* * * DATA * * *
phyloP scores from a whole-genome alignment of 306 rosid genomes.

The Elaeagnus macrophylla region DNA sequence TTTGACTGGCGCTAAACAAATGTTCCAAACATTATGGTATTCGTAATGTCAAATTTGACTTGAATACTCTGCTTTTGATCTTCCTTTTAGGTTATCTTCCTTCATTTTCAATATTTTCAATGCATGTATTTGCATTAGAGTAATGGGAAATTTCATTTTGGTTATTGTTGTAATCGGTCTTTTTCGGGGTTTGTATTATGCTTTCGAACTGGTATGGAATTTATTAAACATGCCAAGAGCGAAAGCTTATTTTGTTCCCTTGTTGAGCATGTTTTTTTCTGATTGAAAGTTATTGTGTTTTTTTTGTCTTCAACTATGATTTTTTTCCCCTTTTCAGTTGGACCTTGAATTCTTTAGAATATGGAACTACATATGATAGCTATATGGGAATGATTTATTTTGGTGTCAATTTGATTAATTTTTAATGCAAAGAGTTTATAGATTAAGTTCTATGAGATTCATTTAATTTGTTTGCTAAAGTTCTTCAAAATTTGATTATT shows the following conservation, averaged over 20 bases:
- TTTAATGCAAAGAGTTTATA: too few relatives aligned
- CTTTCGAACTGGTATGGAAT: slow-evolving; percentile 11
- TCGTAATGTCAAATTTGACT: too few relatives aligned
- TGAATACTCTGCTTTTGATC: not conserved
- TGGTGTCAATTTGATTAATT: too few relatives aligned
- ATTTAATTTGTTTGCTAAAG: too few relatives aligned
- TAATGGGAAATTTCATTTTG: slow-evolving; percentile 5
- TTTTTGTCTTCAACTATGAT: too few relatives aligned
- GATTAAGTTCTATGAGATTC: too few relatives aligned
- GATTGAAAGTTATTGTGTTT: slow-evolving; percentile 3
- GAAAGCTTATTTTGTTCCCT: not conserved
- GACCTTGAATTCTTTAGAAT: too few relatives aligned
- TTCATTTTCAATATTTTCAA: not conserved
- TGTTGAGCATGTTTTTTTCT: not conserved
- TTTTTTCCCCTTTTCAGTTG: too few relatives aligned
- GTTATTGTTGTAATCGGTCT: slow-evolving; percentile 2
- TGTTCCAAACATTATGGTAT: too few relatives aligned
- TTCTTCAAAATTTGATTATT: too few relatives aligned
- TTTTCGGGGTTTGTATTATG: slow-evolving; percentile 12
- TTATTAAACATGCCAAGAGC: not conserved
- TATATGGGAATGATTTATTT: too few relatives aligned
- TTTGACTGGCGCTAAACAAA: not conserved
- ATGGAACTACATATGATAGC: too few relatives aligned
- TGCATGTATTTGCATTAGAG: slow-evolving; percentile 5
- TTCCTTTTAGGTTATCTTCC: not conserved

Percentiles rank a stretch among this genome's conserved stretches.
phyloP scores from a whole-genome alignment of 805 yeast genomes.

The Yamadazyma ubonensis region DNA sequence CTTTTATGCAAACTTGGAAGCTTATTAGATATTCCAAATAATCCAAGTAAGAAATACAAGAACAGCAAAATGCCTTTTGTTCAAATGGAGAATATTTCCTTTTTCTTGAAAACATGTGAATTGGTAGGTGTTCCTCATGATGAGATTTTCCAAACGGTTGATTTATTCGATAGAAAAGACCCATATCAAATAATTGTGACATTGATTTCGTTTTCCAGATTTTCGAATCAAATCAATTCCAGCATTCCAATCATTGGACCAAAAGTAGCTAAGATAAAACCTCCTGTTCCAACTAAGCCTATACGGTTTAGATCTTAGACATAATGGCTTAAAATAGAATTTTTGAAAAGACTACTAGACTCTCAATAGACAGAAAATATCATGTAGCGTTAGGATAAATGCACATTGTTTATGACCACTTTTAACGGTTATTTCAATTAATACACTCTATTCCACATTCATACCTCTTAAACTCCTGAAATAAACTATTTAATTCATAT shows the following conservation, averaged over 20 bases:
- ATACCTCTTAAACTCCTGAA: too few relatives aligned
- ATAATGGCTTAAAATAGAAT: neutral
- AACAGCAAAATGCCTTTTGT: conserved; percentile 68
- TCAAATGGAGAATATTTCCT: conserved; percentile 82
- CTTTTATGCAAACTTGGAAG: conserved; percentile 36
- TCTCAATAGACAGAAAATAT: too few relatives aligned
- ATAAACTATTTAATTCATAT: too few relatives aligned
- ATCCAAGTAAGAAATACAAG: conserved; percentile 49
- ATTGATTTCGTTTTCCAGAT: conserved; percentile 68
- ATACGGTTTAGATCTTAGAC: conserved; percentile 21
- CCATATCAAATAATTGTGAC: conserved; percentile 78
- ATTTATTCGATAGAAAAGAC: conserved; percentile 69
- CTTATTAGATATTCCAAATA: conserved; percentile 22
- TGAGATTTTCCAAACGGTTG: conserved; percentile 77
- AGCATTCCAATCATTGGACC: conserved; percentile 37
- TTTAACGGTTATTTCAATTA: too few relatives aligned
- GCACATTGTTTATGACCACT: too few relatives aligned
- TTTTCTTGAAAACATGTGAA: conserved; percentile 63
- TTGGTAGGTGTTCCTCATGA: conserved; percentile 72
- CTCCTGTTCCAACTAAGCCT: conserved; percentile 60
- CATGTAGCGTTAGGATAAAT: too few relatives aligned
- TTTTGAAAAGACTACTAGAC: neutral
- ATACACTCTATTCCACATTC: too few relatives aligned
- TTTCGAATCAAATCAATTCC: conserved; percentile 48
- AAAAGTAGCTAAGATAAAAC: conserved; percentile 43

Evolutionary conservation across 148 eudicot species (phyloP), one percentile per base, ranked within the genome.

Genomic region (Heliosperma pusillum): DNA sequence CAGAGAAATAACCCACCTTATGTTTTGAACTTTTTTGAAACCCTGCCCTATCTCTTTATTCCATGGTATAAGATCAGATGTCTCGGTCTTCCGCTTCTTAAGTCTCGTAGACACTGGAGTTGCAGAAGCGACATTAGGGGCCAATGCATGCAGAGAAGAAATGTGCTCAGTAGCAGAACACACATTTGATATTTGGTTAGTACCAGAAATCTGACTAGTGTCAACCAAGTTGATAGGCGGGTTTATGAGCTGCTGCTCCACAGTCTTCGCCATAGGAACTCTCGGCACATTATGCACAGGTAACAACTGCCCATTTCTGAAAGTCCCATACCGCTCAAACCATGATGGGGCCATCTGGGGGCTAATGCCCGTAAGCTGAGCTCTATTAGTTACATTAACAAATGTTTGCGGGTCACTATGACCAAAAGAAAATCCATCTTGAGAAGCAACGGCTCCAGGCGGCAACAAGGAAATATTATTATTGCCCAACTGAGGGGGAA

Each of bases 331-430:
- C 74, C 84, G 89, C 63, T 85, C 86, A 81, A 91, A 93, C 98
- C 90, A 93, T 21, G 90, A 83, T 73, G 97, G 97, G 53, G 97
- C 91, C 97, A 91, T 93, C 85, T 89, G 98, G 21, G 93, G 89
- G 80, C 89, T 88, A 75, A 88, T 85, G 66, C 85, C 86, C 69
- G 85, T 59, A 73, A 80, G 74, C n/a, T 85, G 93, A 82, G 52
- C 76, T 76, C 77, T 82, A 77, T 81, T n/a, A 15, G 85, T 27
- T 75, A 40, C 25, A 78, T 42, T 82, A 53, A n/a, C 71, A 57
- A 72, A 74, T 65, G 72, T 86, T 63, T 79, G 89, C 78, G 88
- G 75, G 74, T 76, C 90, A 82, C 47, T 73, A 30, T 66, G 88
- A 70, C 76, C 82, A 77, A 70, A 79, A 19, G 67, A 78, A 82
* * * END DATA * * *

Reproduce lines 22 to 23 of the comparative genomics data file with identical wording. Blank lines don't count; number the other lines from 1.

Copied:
- TTATTAAACATGCCAAGAGC: not conserved
- TATATGGGAATGATTTATTT: too few relatives aligned